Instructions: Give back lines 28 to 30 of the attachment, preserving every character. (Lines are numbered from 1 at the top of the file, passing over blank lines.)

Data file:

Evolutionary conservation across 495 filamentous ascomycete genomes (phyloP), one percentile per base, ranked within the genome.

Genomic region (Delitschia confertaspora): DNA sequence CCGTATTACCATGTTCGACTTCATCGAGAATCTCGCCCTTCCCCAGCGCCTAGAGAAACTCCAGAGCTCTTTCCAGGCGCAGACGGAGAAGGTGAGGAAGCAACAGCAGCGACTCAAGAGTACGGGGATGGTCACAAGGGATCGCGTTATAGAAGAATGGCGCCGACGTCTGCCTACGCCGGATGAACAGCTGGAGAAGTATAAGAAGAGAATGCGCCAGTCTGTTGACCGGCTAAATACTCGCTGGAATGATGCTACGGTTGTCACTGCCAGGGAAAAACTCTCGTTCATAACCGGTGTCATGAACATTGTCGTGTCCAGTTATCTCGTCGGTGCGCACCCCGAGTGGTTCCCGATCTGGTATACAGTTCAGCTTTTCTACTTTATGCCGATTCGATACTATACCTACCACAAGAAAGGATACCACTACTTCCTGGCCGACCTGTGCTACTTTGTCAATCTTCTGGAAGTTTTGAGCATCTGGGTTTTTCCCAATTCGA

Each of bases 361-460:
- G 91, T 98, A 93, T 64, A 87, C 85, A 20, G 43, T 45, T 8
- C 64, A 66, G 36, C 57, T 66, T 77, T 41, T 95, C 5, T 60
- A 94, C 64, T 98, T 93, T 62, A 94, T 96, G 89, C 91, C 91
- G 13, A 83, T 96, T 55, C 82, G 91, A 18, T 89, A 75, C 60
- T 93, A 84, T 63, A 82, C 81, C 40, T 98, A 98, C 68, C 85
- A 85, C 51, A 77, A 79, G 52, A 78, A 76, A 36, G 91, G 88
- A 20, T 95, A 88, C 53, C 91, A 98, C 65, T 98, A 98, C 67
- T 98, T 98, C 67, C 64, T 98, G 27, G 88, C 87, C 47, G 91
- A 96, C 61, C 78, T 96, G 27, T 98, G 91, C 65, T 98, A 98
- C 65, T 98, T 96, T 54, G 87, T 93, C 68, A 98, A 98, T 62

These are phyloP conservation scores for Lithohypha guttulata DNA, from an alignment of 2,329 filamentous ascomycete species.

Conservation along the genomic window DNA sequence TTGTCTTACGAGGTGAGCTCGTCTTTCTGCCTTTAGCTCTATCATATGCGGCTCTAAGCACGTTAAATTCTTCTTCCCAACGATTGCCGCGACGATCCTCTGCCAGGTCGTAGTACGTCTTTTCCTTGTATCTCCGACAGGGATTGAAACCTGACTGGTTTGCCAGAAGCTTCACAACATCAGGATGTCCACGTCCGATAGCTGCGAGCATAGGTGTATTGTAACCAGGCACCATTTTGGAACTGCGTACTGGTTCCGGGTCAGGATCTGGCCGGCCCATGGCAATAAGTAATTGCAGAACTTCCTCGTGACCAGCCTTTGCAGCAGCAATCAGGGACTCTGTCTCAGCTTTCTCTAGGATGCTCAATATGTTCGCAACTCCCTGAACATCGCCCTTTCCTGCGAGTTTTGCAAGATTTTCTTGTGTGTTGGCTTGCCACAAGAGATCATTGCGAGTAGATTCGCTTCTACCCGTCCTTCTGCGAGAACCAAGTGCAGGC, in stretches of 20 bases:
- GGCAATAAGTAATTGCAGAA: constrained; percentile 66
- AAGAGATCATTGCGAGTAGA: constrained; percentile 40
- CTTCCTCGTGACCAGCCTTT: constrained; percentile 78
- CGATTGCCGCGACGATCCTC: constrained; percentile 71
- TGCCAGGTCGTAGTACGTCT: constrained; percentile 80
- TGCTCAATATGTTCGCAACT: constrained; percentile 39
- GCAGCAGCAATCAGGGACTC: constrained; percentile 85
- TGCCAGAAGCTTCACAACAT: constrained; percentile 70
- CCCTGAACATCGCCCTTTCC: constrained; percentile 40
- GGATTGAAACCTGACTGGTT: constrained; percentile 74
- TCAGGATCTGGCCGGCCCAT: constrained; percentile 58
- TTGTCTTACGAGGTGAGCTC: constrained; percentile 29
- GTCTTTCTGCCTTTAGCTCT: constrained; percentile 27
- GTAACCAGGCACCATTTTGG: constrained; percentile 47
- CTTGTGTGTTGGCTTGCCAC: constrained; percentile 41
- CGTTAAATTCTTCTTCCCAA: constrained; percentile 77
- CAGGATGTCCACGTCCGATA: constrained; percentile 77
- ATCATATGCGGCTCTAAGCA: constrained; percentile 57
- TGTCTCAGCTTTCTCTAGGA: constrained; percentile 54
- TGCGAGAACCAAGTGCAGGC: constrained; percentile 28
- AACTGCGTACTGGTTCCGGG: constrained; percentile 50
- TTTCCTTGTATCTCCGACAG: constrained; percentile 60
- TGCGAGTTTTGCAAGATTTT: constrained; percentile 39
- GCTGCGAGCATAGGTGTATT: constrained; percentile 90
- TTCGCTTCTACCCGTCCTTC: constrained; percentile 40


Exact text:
- GTCTTTCTGCCTTTAGCTCT: constrained; percentile 27
- GTAACCAGGCACCATTTTGG: constrained; percentile 47
- CTTGTGTGTTGGCTTGCCAC: constrained; percentile 41